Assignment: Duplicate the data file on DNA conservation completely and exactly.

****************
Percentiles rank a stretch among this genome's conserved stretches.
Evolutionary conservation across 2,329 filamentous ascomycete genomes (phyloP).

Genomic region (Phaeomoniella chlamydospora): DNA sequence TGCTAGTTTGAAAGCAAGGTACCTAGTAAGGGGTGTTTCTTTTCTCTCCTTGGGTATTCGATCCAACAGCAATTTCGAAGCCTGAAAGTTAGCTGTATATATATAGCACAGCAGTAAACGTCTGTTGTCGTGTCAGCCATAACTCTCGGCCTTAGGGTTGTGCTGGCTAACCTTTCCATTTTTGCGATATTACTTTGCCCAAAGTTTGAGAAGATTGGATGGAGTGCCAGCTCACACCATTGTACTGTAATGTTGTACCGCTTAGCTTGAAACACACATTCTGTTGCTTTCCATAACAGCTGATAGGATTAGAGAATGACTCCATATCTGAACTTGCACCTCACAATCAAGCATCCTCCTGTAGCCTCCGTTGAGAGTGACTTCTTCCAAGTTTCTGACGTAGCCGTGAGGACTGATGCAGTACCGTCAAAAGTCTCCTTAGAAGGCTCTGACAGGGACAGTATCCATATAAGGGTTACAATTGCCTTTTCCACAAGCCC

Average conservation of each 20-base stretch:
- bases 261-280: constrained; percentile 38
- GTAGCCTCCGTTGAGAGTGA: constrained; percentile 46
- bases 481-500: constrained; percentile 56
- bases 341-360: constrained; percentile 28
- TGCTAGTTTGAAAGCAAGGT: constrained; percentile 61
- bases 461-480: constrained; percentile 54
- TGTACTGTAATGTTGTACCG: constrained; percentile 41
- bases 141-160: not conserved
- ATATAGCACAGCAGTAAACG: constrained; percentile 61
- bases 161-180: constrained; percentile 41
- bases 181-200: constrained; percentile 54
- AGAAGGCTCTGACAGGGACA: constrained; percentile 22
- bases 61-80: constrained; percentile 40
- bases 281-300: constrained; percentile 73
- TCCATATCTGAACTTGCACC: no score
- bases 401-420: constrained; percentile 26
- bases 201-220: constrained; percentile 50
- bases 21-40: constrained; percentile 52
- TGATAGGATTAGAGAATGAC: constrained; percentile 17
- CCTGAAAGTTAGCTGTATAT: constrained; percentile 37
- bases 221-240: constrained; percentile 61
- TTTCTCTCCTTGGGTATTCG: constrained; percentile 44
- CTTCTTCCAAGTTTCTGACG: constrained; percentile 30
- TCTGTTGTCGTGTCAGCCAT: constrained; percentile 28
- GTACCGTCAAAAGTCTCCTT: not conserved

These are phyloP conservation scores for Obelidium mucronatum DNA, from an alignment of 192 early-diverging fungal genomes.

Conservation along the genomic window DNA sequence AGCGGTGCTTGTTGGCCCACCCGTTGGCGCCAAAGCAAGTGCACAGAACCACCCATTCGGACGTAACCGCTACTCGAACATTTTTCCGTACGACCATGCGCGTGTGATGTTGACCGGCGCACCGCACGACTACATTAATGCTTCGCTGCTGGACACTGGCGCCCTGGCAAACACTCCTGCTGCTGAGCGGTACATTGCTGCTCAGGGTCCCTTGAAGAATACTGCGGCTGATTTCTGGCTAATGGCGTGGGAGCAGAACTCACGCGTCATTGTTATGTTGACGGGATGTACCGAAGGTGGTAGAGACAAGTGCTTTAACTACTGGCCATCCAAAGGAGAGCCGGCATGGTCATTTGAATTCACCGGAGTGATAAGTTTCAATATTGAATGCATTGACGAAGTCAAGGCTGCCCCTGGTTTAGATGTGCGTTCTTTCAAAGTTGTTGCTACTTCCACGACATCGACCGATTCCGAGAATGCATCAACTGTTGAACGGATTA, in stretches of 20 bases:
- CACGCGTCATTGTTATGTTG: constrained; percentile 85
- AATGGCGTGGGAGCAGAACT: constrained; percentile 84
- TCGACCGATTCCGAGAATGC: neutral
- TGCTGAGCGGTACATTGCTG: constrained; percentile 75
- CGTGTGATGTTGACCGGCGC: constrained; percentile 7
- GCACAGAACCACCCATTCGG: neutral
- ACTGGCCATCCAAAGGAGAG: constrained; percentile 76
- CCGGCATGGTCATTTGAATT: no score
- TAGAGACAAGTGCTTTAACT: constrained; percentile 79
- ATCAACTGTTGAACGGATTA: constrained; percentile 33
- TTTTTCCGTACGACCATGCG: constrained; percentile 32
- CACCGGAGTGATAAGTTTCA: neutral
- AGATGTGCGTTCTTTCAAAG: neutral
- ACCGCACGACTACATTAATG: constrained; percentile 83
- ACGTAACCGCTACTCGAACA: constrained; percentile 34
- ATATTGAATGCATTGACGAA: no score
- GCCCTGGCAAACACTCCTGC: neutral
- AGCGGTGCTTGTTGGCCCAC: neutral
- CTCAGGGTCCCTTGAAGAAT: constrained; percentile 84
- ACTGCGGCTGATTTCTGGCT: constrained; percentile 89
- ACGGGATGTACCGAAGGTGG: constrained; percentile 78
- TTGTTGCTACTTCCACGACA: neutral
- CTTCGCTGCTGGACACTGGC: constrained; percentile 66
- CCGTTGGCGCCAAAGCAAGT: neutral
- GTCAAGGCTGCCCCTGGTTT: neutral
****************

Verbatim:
Percentiles rank a stretch among this genome's conserved stretches.
Evolutionary conservation across 2,329 filamentous ascomycete genomes (phyloP).

Genomic region (Phaeomoniella chlamydospora): DNA sequence TGCTAGTTTGAAAGCAAGGTACCTAGTAAGGGGTGTTTCTTTTCTCTCCTTGGGTATTCGATCCAACAGCAATTTCGAAGCCTGAAAGTTAGCTGTATATATATAGCACAGCAGTAAACGTCTGTTGTCGTGTCAGCCATAACTCTCGGCCTTAGGGTTGTGCTGGCTAACCTTTCCATTTTTGCGATATTACTTTGCCCAAAGTTTGAGAAGATTGGATGGAGTGCCAGCTCACACCATTGTACTGTAATGTTGTACCGCTTAGCTTGAAACACACATTCTGTTGCTTTCCATAACAGCTGATAGGATTAGAGAATGACTCCATATCTGAACTTGCACCTCACAATCAAGCATCCTCCTGTAGCCTCCGTTGAGAGTGACTTCTTCCAAGTTTCTGACGTAGCCGTGAGGACTGATGCAGTACCGTCAAAAGTCTCCTTAGAAGGCTCTGACAGGGACAGTATCCATATAAGGGTTACAATTGCCTTTTCCACAAGCCC

Average conservation of each 20-base stretch:
- bases 261-280: constrained; percentile 38
- GTAGCCTCCGTTGAGAGTGA: constrained; percentile 46
- bases 481-500: constrained; percentile 56
- bases 341-360: constrained; percentile 28
- TGCTAGTTTGAAAGCAAGGT: constrained; percentile 61
- bases 461-480: constrained; percentile 54
- TGTACTGTAATGTTGTACCG: constrained; percentile 41
- bases 141-160: not conserved
- ATATAGCACAGCAGTAAACG: constrained; percentile 61
- bases 161-180: constrained; percentile 41
- bases 181-200: constrained; percentile 54
- AGAAGGCTCTGACAGGGACA: constrained; percentile 22
- bases 61-80: constrained; percentile 40
- bases 281-300: constrained; percentile 73
- TCCATATCTGAACTTGCACC: no score
- bases 401-420: constrained; percentile 26
- bases 201-220: constrained; percentile 50
- bases 21-40: constrained; percentile 52
- TGATAGGATTAGAGAATGAC: constrained; percentile 17
- CCTGAAAGTTAGCTGTATAT: constrained; percentile 37
- bases 221-240: constrained; percentile 61
- TTTCTCTCCTTGGGTATTCG: constrained; percentile 44
- CTTCTTCCAAGTTTCTGACG: constrained; percentile 30
- TCTGTTGTCGTGTCAGCCAT: constrained; percentile 28
- GTACCGTCAAAAGTCTCCTT: not conserved

These are phyloP conservation scores for Obelidium mucronatum DNA, from an alignment of 192 early-diverging fungal genomes.

Conservation along the genomic window DNA sequence AGCGGTGCTTGTTGGCCCACCCGTTGGCGCCAAAGCAAGTGCACAGAACCACCCATTCGGACGTAACCGCTACTCGAACATTTTTCCGTACGACCATGCGCGTGTGATGTTGACCGGCGCACCGCACGACTACATTAATGCTTCGCTGCTGGACACTGGCGCCCTGGCAAACACTCCTGCTGCTGAGCGGTACATTGCTGCTCAGGGTCCCTTGAAGAATACTGCGGCTGATTTCTGGCTAATGGCGTGGGAGCAGAACTCACGCGTCATTGTTATGTTGACGGGATGTACCGAAGGTGGTAGAGACAAGTGCTTTAACTACTGGCCATCCAAAGGAGAGCCGGCATGGTCATTTGAATTCACCGGAGTGATAAGTTTCAATATTGAATGCATTGACGAAGTCAAGGCTGCCCCTGGTTTAGATGTGCGTTCTTTCAAAGTTGTTGCTACTTCCACGACATCGACCGATTCCGAGAATGCATCAACTGTTGAACGGATTA, in stretches of 20 bases:
- CACGCGTCATTGTTATGTTG: constrained; percentile 85
- AATGGCGTGGGAGCAGAACT: constrained; percentile 84
- TCGACCGATTCCGAGAATGC: neutral
- TGCTGAGCGGTACATTGCTG: constrained; percentile 75
- CGTGTGATGTTGACCGGCGC: constrained; percentile 7
- GCACAGAACCACCCATTCGG: neutral
- ACTGGCCATCCAAAGGAGAG: constrained; percentile 76
- CCGGCATGGTCATTTGAATT: no score
- TAGAGACAAGTGCTTTAACT: constrained; percentile 79
- ATCAACTGTTGAACGGATTA: constrained; percentile 33
- TTTTTCCGTACGACCATGCG: constrained; percentile 32
- CACCGGAGTGATAAGTTTCA: neutral
- AGATGTGCGTTCTTTCAAAG: neutral
- ACCGCACGACTACATTAATG: constrained; percentile 83
- ACGTAACCGCTACTCGAACA: constrained; percentile 34
- ATATTGAATGCATTGACGAA: no score
- GCCCTGGCAAACACTCCTGC: neutral
- AGCGGTGCTTGTTGGCCCAC: neutral
- CTCAGGGTCCCTTGAAGAAT: constrained; percentile 84
- ACTGCGGCTGATTTCTGGCT: constrained; percentile 89
- ACGGGATGTACCGAAGGTGG: constrained; percentile 78
- TTGTTGCTACTTCCACGACA: neutral
- CTTCGCTGCTGGACACTGGC: constrained; percentile 66
- CCGTTGGCGCCAAAGCAAGT: neutral
- GTCAAGGCTGCCCCTGGTTT: neutral